3. Transdermal nitroglycerin - Method of continuously delivering nitroglycerin from a small patch. The patches also face the problem of developing tolerance in the body and should also be used only exactly as recommended to you by your doctor.


    1. Adrenergic Blockers (specifically beta-blockers):

    Beta-blockers are used to block the signals of the sympathetic nervous system and the adrenergic elements from raising the heart rate, blood pressure, and the force of contraction. These medicines help by reducing the load against which the heart has to pump blood and also by reducing the total oxygen the heart requires to sustain functionality. This reduces the damage from any blockage and is known to improve survival and prevent heart attacks. Some of the types of beta blockers used include:

      1. Non-selective - they target not just the heart and circulatory system, but also other areas where the beta receptors are functional. (example - propranolol)
      2. Cardio-selective - these medicines like atenolol and metoprolol block only the beta-adrenergic receptors in the heart at lower doses. These may be more effective for people who have other problems like obstructive lung disease etc.

    It is important to remember never to suddenly stop taking beta blockers as withdrawal can be dangerous by exacerbating angina, heart attack, and death. Especially when a high dosage is stopped abruptly. Always speak to your doctor before deciding to change medication yourself.


    1. Calcium channel blockers:

    These medicines work by reducing the tone of muscles in the blood vessel walls, leading to more dilated arteries and lower blood pressure. This reduces the overall load on the heart and thus the requirement for oxygen or the shock from suddenly reduced circulation. They provide both a way to prevent heart attacks and to reduce the morbidity from an impending attack. They are usually recommended for stable angina only when the nitrates and beta blockers fail to achieve necessary results or cause side effects. These include:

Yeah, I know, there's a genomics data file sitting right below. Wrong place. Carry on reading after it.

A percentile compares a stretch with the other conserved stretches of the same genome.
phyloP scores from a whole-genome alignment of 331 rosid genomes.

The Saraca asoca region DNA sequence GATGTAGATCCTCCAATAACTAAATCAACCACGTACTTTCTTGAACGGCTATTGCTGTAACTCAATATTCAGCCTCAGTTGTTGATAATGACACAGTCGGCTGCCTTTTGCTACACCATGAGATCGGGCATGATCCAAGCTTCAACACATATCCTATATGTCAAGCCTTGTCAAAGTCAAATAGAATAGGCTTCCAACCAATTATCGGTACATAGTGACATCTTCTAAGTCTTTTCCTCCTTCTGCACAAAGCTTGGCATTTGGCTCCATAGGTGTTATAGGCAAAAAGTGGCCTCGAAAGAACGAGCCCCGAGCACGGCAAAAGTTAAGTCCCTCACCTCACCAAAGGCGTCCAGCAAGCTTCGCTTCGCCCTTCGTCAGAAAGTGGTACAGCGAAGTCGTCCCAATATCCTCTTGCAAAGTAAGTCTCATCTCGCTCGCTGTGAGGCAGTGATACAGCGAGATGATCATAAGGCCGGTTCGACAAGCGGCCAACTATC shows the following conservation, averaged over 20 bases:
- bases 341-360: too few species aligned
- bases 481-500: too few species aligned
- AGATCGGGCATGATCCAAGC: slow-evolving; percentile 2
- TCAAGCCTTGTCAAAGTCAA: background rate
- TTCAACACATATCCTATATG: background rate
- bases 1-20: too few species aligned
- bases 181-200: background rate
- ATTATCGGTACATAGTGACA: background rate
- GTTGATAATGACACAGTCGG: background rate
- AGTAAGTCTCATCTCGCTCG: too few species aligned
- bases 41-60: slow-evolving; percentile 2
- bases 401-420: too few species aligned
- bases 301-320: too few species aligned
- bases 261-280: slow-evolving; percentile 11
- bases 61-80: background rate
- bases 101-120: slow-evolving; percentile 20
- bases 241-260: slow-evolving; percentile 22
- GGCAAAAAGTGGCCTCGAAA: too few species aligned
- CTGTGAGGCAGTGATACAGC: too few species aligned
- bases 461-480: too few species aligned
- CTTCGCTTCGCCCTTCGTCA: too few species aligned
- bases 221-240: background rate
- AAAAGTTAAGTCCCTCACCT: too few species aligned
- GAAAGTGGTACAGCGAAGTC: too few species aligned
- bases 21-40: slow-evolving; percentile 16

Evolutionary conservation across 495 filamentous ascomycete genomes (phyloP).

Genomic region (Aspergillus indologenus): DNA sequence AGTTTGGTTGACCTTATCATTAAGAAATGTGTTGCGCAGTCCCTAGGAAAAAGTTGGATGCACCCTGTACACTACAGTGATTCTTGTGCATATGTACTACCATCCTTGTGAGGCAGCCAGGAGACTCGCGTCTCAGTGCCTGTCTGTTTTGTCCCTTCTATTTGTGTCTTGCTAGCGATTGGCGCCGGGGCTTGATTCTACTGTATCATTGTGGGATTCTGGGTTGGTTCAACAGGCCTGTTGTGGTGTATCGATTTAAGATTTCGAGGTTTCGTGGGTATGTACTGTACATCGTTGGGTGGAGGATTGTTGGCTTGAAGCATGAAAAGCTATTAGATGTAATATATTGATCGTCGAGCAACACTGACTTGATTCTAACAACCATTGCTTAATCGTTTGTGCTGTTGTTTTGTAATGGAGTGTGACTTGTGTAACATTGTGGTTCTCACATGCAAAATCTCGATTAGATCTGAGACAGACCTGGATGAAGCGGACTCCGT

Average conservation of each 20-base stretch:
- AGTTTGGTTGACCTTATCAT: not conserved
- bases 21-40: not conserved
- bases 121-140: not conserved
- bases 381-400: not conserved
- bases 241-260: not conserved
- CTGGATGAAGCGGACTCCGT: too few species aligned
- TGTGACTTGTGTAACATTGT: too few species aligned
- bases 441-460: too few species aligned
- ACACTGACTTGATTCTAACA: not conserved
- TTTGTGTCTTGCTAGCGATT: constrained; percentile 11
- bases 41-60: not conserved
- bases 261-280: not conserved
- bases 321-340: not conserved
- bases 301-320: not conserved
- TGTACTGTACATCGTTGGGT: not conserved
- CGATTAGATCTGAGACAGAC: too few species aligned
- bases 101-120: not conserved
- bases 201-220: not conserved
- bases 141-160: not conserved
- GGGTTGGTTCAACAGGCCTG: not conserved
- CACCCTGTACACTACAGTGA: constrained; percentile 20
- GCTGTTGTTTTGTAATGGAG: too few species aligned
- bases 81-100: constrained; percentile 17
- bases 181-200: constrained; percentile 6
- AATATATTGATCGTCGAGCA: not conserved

1. Dihydropyridines - like amlodipine, and nifedipine work mainly by dilating blood vessels. They cause sudden dilation of blood vessels and you may experience symptoms like flushing, edema, or lightheadedness
      2. Verapamil - works by reducing the heart’s electrical system and slowing down the heart rate and the force of contractions. Although not as effective as beta-blockers, it is better in some individual contexts, which your doctor may evaluate.
      3. Diltiazem - They are far less aggressive than the above two options in both reducing heart rate and dilating blood vessels.
    1. Ranolazine - A new drug that is used to treat angina with a complex mechanism of action. This medication may be added as an addition to nitrates, beta-blockers, or calcium channel blockers
    2. Aspirin - Aspirin reduces the chances of clots forming in the narrowed coronary artery. This protects the heart from a potential complete blockage from a clot in someone who is already having stable angina.


    Medications for other conditions:

    Other conditions may need to be treated along with angina. These may include separate medications for the treatment of:

    1. High blood pressure
    2. High Cholesterol or Lipid abnormalities
    3. Smoking
    4. Excess weight
    5. Anxiety and stress


    Dr. Mahim Saran
    Cardiac Care
    Meet The Doctor